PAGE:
The Eldorado no longer features its own unique rear-end styling. Mild cosmetic trim variations were the only distinguishing features separating them from Series 6300 DeVille. Actually, Seville and Biarritz were becoming ‘dolled-up’ versions of the DeVille. Under the hood, there were no changes to the powerplant nor its performance. Both still maintained the poised dignity which was the hallmark of every Cadillac.
1960 Cadillac Series 6400 Seville hardtop coupé
Style code # 60-64 6437 H 1960 Series 6400 Eldorado Seville hardtop coupé had a base price of $7,401 and only 1,075 were built for the 1960 model year. This was also the last production year for the Eldorado Seville.
Style code # 60-64E 6467E 1960 Series 6400 Eldorado Biarritz convertible coupé had a base price of $7401 also with 1,075 built. The Eldorado was the very essence of Cadillac; it augmented the brand in the world of superlatives, as Cadillac was the superlative of superlatives!
1960 Cadillac Series 6400 Eldorado Biarritz convertible coupé
1959 Cadillac Series 6900 Eldorado Brougham 4 door hardtop sedan
The majestic Cadillac Series 6900 Eldorado Brougham four-door hardtop sedan was the “Cadillac of Cadillacs” in the model hierarchy. These elegant flagship sedans came completely furnished with every comfort and convenience features and accessories as standard equipment. These fine motorcars required countless hours of manpower while in theatre. They could easily bring the Fleetwood assembly lines to a halt because of the intricate hand-finishing as the Detroit-built 1957-1958 Series 70 Eldorado Brougham hardtop sedans managed to accomplish.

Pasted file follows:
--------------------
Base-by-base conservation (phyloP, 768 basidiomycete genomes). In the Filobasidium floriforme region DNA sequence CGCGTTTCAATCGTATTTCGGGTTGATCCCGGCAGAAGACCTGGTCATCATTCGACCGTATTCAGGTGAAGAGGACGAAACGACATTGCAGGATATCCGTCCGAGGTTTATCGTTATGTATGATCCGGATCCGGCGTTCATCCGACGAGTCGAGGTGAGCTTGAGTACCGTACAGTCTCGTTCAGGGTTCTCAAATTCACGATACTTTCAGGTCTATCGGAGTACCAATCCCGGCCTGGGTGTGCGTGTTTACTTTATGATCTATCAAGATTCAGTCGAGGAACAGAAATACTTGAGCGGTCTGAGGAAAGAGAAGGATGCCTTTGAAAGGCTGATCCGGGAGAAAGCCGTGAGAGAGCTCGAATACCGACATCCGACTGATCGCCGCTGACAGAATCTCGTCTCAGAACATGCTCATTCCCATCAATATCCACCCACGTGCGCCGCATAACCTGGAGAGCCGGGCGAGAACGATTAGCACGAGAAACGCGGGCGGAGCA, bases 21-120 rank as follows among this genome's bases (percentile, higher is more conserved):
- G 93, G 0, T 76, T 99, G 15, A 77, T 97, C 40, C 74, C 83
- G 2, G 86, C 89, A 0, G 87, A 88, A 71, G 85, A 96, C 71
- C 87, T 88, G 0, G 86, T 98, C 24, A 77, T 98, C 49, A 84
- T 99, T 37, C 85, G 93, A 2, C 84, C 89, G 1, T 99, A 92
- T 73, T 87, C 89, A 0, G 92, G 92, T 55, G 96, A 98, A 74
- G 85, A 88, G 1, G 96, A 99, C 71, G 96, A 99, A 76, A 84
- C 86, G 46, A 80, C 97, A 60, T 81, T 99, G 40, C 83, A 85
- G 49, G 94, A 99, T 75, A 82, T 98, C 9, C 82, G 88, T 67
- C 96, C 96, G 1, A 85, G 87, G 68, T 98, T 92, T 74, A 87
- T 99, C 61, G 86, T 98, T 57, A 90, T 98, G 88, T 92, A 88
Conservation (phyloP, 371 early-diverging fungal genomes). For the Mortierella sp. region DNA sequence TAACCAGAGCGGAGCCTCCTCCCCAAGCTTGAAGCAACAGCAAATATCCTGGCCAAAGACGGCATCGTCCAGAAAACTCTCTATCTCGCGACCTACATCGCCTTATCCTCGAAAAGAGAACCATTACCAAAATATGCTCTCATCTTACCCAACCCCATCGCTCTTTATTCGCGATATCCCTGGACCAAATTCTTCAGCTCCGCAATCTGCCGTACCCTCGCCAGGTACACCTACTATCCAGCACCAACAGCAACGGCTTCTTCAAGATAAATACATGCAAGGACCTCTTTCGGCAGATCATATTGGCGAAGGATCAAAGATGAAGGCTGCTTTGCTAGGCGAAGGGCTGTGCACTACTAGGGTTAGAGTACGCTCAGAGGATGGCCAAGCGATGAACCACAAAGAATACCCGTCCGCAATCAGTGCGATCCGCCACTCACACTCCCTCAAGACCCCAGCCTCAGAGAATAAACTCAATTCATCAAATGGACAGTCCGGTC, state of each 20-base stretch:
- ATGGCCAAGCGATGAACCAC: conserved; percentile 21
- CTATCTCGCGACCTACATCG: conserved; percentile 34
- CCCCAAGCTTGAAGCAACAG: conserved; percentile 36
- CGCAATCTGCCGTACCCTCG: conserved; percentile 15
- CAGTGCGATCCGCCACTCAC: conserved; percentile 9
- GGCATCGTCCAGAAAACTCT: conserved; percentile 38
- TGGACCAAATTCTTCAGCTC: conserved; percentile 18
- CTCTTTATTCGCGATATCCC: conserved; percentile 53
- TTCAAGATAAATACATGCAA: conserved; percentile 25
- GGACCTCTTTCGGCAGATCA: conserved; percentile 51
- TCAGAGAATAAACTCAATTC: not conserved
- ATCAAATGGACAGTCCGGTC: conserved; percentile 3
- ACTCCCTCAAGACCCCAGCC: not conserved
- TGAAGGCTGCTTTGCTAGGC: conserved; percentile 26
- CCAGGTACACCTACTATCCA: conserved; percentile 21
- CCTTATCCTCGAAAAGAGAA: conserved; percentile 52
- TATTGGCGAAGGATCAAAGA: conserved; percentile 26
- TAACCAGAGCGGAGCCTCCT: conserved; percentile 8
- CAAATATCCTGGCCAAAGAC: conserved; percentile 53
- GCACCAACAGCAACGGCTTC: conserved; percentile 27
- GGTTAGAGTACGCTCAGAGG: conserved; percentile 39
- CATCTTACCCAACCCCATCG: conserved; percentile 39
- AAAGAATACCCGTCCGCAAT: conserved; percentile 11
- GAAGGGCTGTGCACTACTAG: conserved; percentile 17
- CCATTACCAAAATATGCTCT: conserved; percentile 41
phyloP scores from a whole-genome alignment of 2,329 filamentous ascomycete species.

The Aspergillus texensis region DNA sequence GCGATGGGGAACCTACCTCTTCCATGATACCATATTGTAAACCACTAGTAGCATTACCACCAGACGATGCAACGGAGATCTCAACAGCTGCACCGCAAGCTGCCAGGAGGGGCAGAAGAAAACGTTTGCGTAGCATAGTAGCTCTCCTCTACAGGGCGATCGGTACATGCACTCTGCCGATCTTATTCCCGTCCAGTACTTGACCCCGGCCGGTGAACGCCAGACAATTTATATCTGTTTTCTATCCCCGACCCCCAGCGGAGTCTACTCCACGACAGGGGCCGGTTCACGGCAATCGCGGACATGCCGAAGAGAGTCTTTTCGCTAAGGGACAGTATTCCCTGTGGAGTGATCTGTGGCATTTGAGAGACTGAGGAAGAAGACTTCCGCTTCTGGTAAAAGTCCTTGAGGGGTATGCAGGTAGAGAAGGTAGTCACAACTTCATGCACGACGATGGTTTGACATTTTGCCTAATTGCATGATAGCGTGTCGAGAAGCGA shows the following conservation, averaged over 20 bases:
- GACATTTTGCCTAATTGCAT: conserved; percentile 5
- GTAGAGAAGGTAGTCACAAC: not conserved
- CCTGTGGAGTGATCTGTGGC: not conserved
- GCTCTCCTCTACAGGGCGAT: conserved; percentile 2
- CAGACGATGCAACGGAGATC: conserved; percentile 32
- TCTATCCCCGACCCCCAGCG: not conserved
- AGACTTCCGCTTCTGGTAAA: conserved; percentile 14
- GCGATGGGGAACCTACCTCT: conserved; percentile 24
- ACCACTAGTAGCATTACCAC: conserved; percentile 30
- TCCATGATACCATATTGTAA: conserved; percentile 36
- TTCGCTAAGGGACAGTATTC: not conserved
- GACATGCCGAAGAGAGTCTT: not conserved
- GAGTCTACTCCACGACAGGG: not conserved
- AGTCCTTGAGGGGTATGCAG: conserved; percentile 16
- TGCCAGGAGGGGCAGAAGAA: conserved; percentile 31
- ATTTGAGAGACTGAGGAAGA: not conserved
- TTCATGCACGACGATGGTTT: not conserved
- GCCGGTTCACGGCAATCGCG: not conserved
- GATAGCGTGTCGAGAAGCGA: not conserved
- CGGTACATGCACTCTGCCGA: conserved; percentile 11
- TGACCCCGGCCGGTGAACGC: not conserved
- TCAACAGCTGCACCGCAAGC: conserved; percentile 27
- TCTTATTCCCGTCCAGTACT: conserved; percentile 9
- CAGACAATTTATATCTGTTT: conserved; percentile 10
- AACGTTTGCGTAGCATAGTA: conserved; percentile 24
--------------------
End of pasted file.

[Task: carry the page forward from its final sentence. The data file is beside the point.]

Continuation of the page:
The 1959 and 1960 model years for Series 6900 were farmed out to famed coachbuilder Pinin Farina (Pininfarina after 1960) of Italy. This would be the last time a custom-crafted hand-built body would adorn the iconic Cadillac brand. The 1959 and 1960 Series 6900 wasn’t nearly as exclusive as Series 70 which had its very own bodyshell and chassis sharing no sheet metal with any other Cadillac.